In 2016 there was meant to be a relegation for the worst WT team too and while Cannondale looked to be in danger for the first half of the year, they finished the season 8th(!) in team rankings as they stormed through the 2nd half of the season with lots of solid results. Maybe that's the plan- at this pace everybody will be exhausted soon by riding a lot of races for results and maybe EF can start doing it with fresh riders later in the year and have an advantage when everybody else is tired. I don't know if it's a good plan or if it's a plan at all but looking at the past, it could be.
I do think people generally underestimate EF's capability to score a big amount of points in the 2nd half of the season. They were horrible last year too and then they turned it around from June onwards. Same with Israel btw. There's a lot of fuss about LTS making a comeback but people forget this was to be expected in May and June with a massive amount of Belgian one day races. I wouldn't be surprised if they're dead last on the ranking at the end of the season cause both EF, Israel and BEX have better riders for all those hilly onde day races at the end of the year. LTS is basically going to need a god tier Wellens and that's just not going to happen. Or De Lie needs to keep winning every sprint one day races and Ewan needs to turn up in some WT races.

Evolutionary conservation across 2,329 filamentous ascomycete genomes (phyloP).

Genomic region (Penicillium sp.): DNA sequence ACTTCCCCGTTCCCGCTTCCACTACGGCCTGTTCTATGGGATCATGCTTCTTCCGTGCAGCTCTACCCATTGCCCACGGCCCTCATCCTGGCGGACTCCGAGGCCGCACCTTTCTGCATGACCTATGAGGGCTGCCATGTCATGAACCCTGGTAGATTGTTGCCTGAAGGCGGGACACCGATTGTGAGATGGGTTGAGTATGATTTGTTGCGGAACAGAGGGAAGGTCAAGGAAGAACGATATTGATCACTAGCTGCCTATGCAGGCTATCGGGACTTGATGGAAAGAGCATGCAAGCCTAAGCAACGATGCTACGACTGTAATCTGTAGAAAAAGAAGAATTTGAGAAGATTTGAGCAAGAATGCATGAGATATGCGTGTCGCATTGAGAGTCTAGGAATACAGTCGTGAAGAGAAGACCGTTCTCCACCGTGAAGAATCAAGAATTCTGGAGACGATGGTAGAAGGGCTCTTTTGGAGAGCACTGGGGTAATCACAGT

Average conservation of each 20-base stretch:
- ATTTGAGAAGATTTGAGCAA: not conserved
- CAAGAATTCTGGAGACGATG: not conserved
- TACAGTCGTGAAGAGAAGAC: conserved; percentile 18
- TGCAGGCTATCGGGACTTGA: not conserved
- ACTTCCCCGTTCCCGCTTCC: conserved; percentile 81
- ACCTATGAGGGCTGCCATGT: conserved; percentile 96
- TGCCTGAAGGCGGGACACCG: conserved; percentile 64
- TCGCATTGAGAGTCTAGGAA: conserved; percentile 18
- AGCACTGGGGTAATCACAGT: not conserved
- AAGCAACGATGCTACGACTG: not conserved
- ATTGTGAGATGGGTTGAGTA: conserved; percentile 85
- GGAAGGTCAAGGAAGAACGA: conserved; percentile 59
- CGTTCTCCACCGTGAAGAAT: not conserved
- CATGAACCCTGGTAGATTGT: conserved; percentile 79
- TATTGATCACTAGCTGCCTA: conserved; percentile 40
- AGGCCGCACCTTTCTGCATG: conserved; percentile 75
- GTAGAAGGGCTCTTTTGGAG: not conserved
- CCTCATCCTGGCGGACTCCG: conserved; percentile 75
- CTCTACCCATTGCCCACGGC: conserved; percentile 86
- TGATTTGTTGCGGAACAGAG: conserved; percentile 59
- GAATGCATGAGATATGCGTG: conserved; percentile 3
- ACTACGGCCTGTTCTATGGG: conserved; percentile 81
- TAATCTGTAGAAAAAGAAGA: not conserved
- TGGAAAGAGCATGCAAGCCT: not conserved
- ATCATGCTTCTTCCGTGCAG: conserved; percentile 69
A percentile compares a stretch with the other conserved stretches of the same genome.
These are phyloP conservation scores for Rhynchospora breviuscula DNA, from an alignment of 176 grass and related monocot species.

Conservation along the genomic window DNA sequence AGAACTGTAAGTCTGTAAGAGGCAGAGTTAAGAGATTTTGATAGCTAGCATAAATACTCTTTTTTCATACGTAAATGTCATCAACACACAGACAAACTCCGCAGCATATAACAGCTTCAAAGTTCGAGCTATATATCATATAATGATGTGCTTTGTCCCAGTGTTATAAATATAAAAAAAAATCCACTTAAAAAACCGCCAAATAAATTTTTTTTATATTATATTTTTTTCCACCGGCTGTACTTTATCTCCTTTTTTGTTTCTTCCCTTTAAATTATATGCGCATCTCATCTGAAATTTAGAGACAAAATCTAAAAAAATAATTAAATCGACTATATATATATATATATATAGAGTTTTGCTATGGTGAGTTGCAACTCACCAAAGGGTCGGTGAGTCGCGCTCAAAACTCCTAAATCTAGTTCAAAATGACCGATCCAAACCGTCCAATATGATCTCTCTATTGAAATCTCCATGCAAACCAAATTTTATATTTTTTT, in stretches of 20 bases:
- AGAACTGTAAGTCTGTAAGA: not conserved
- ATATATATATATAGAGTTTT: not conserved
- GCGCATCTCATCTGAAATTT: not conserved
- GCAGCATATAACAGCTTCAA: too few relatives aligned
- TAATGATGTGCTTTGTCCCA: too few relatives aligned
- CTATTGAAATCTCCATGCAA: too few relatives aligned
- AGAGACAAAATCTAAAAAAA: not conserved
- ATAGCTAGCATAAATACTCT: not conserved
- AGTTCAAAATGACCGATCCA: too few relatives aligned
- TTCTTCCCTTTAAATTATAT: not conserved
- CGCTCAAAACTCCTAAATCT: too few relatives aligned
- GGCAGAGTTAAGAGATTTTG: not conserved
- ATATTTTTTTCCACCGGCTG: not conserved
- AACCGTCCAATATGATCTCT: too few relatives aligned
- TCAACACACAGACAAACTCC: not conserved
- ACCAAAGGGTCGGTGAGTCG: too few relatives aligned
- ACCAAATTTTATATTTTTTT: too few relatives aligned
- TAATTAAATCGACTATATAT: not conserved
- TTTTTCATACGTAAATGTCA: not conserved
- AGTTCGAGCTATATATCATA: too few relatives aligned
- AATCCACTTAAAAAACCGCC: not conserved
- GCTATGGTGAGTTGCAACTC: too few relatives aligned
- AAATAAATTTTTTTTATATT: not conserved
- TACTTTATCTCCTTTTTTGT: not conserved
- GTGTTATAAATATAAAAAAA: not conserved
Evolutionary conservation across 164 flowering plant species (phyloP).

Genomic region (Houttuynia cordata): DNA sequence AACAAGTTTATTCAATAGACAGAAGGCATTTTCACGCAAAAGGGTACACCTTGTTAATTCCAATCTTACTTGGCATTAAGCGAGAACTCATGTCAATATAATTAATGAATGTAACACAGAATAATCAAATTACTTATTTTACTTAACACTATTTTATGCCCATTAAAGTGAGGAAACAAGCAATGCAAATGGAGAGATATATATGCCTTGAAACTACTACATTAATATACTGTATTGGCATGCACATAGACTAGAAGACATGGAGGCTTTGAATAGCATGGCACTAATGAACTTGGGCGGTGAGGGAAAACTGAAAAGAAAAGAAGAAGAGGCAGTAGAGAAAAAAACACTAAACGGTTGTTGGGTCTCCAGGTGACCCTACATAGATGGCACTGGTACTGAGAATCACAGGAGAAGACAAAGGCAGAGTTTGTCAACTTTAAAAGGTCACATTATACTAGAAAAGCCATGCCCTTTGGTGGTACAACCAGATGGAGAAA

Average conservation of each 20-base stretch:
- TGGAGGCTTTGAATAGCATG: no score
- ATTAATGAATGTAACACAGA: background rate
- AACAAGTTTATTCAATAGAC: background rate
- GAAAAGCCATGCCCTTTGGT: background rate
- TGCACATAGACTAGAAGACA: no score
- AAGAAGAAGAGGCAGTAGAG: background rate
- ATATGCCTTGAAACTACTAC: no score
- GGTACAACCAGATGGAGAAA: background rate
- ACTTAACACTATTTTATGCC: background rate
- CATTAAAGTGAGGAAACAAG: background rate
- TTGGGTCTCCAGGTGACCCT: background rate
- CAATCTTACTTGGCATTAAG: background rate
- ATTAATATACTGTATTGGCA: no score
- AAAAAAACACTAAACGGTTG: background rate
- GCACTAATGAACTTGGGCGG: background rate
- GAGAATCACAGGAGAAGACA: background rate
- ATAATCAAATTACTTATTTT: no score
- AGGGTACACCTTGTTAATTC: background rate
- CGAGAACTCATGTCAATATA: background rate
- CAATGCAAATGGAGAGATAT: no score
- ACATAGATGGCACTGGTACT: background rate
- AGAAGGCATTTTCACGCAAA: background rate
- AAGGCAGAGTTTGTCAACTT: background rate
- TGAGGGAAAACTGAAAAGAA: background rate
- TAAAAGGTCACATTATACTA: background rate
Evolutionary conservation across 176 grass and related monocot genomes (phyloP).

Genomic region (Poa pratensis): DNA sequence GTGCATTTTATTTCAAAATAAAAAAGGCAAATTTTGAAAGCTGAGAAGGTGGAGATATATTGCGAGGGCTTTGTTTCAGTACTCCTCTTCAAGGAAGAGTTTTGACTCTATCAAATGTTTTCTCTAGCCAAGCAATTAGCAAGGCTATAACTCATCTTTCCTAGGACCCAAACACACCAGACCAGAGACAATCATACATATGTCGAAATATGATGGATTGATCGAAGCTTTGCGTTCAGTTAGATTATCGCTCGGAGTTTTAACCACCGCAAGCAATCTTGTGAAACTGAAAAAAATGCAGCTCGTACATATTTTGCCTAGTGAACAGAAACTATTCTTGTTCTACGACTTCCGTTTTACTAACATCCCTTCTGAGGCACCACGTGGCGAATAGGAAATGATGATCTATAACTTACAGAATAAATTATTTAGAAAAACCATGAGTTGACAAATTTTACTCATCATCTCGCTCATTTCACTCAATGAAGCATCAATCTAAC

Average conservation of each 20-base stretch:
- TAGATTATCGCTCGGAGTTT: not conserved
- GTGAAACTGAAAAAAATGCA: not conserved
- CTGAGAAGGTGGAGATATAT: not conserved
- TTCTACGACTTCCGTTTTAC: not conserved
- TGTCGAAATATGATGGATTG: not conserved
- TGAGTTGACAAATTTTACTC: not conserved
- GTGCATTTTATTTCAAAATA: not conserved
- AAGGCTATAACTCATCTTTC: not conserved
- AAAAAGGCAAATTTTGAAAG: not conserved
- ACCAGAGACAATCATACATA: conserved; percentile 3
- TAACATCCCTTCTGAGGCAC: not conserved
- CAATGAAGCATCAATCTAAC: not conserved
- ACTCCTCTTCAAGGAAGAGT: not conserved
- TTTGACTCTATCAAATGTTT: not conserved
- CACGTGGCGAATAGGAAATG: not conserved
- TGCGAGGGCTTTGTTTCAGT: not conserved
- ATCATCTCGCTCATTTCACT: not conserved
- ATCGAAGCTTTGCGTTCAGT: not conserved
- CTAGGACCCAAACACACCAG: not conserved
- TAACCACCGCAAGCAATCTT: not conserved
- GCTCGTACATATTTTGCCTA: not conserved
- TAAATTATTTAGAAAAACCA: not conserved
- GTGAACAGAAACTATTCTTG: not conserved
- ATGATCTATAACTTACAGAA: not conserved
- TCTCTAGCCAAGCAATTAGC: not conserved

My guess is that Vaughters will change their schedule after the Tour a little bit. A bit more one day races to ride with guys like Marijn van den Berg and Quinn for example. They can get a lot of top 5's and top 10's. Still don't understand why van den Berg signed with EF tho. Why would a sprinter/classic rider sign for a team that focusses mainly on stage races?
 
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Why would a sprinter/classic rider sign for a team that focusses mainly on stage races?
Perhaps to have a shot at becoming their main sprinter, while at more sprint-focused teams he would've experienced more competition. Should he prove himself to be more capable, there's no reason why EF wouldn't transform a bit to support him, they've done so in the past, or maybe then he could leave for another team and a bigger contract.